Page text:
San Francisco officials proposed legislation Tuesday that would ban the sale of e-cigarettes in the city and prohibit e-cigarette companies like Juul from occupying city-owned property in the future.
Two bills authored by City Attorney Dennis Herrera and Supervisor Shamann Walton — whose district includes Juul’s corporate headquarters in the Dogpatch neighborhood — are part of several actions the city wants to pursue to crack down on youth vaping in general, and Juul in particular.
Walton said the proposed legislation should also serve as a warning and statement to Juul that “we don’t want them in our city.”
“I don’t eventually want to see them leave this city,” he said. “I would have liked for them to have been gone yesterday.”
One bill that Herrera and Walton introduced at Tuesday’s Board of Supervisors meeting would ban the sale and shipment of e-cigarettes to San Francisco stores and customer addresses until the U.S. Food and Drug Administration begins a vetting process known as a pre-market review, in which manufacturers must prove their products are appropriate for public health before selling them on the market.
The city already bans youth-friendly flavors like candy and fruit in tobacco products through Proposition E, which voters passed in 2018. Physical stores are barred from selling them. The bill would ban all e-cigarettes regardless of flavor so long as they contain nicotine, and it would also ban the shipment of such items to private residences in San Francisco.
The second bill would ban companies that sell, manufacture and distribute tobacco products, including e-cigarettes, from city property. San Francisco already prohibits tobacco companies from doing business on city property, and this measure would explicitly add e-cigarettes to the existing ban. The proposed bill would not be applied retroactively, so it would not kick Juul out of its current space at Pier 70, but it would prevent e-cigarette companies from leasing city property in the future.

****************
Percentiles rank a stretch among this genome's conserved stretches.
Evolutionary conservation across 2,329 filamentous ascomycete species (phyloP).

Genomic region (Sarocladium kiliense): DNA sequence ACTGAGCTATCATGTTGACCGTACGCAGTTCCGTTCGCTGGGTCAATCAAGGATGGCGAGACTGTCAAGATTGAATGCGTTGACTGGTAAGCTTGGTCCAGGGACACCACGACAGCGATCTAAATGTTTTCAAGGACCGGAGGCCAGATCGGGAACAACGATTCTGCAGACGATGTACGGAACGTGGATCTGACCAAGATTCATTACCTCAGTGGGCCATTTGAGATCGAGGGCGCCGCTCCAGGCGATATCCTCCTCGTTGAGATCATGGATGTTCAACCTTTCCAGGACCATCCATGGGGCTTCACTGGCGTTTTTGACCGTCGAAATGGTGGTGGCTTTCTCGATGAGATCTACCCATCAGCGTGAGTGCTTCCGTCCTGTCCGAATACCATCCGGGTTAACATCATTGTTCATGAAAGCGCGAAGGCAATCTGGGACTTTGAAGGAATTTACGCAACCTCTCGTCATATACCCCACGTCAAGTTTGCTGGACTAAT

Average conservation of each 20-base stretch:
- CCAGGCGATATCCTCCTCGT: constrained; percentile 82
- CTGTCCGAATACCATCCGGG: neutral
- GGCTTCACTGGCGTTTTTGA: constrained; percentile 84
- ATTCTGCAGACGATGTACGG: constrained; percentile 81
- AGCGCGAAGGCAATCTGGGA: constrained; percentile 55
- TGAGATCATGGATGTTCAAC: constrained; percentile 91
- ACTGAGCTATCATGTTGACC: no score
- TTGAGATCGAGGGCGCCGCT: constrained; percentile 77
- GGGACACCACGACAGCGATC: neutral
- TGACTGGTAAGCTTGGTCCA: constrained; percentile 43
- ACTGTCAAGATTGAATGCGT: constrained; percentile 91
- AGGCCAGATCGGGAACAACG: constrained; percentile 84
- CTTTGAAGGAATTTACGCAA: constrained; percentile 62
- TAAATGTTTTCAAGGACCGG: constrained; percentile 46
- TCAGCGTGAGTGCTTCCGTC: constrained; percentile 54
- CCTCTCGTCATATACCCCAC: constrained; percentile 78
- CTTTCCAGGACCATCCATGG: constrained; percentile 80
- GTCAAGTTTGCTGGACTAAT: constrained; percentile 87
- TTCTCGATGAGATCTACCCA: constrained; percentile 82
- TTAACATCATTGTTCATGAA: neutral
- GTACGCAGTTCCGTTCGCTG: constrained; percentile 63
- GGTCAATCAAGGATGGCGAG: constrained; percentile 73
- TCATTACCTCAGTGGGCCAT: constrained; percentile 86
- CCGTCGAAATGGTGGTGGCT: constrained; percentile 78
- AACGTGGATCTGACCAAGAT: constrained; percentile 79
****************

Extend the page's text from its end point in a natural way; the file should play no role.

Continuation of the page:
At a Tuesday news conference, city officials blasted the e-cigarette company for what they called “predatory practices” toward young adults, with Juul’s sleek, palm-size vaporizers and pods that evoke tastes like mango, creme and cucumber.
“These companies may hide behind the veneer of harm reduction, but let’s be clear, their product is addiction,” Herrera said. “They’re in the business of getting people addicted, or keeping them addicted.”
Director of Public Health Dr. Grant Colfax said the two bills are a positive step toward “breaking the epidemic” of e-cigarette use in San Francisco.
“The industry is addicting a whole new generation of youth to nicotine,” he said. The proposed legislation is “a major step in preventing that gateway from e-cigarette addition to tobacco use and tobacco addiction. This will save hundreds, if not thousands of lives.”